Morocco’s relations with Israel have hit a snag – for the second time in just a few days – raising concerns that the full backing of the Israeli government for Morocco’s claim to sovereignty of Western Sahara might be delayed even further if approved at all.
The Abraham Accords are still yet to be proved successful after Morocco cancelled the Negev Forum last month and with additional protests taking place around the country over the first extradition request from Israel since the signing three years ago.
On July 6th, a Moroccan coalition group pleaded with the government not to hand over a Palestinian prisoner to the Israeli government, after bombing allegations against him, according to the London-based New Arab.
The Moroccan government has denied the first request for extraditing the Palestinian prisoner on the basis that his safety is at risk.
This decision has come under watchful eyes with it being the very first request since the signing, and the Prime Minister is yet to sign a deal, although a judge ruled he should be extradited.
A member of the Moroccan League for Human Rights has since spoken out about their concern for the Palestinian detainee’s physical integrity and personal security that would be ‘in danger’ if he got deported.
They also stated that the detainee’s welfare is Morocco’s responsibility under international law.
Nassim Khalibat was reportedly arrested upon his arrival in Rabat four months ago despite the fact that there is no signed extradition agreement in place between Israel and Morocco. It is not clear if Tel Aviv submitted the arrest request via Interpol or directly to Moroccan authorities.
The 21-year-old man fled Israel after being accused of bombing a Ministry of Health facility.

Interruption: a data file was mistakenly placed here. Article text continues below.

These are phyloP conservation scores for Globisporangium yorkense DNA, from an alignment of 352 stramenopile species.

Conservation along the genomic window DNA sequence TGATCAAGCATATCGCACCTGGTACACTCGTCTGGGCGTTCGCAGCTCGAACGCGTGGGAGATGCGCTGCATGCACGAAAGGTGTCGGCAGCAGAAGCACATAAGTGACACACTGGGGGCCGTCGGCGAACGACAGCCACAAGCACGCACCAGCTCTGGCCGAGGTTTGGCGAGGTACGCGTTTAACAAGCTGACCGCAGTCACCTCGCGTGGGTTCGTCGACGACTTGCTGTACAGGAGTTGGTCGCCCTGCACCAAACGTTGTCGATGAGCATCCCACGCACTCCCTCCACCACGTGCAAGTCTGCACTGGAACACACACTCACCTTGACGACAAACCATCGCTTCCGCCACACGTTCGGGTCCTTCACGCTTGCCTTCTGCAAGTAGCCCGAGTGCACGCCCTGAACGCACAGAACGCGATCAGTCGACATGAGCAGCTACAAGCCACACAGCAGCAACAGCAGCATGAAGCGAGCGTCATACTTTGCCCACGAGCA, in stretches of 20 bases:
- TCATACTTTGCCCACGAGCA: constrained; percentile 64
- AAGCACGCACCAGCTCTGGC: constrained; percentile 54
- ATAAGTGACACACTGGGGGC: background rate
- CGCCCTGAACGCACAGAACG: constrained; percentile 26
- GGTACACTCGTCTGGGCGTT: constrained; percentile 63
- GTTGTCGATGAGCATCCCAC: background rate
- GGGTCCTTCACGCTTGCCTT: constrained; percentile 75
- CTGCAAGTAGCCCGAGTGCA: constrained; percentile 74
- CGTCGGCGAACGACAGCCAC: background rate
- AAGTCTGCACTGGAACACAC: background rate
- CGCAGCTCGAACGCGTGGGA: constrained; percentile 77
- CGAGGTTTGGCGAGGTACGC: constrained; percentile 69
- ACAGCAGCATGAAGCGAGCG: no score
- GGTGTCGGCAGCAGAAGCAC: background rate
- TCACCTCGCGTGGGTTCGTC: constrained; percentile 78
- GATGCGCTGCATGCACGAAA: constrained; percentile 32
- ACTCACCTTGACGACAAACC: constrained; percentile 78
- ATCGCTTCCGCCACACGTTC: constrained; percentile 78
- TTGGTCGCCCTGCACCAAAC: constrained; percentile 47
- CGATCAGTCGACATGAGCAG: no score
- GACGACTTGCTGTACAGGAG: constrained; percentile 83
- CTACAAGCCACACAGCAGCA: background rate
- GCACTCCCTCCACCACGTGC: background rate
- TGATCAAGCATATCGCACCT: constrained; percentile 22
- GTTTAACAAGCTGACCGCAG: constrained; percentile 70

“Khalibat, a resident of the Bedouin town of Basmat Tab’un, along with his brother and another relative, detonated an explosive device at the Ministry of Health in Nazareth on October 8, 2021,” according to the extradition request submitted by the Israeli Ministry of Justice on 28 June.
The other two suspects were apprehended and are currently standing trial in the Nazareth District Court.
The motive for the bombing is still unclear. An initial investigation by Israeli authorities suggested it may have been “a result of a dispute rather than an Israeli-Arab issue.”
After 21-year-old Khalibat fled to Morocco last March, Israeli media tweeted: “The detainee has health problems that would mean enduring challenging detention conditions in a prison outside the Moroccan capital of Rabat.”
There is a question of safety factors, or whether this is merely a hostile attempt to keep Israel on the fringes of a friendship.
The protest group are wary of any decisions leading to the extradition, as they see this as conforming to the agreement, rather than taking the responsibility they feel the government have.
Last week, the Moroccan Foreign Minister cancelled the planned Negev Forum meeting in Rabat, in response to increased Israeli actions in the West Bank and a number of analysts are questioning whether this latest debacle is also part of Rabat’s stand against illegal settlements.
For countries such as Morocco, the Accord is a political imposition of the US aimed at enhancing cooperation between Arab countries and Israel.
Although for now attempts at better relations seem distant, refusing to give the new right-wing government too much political capital.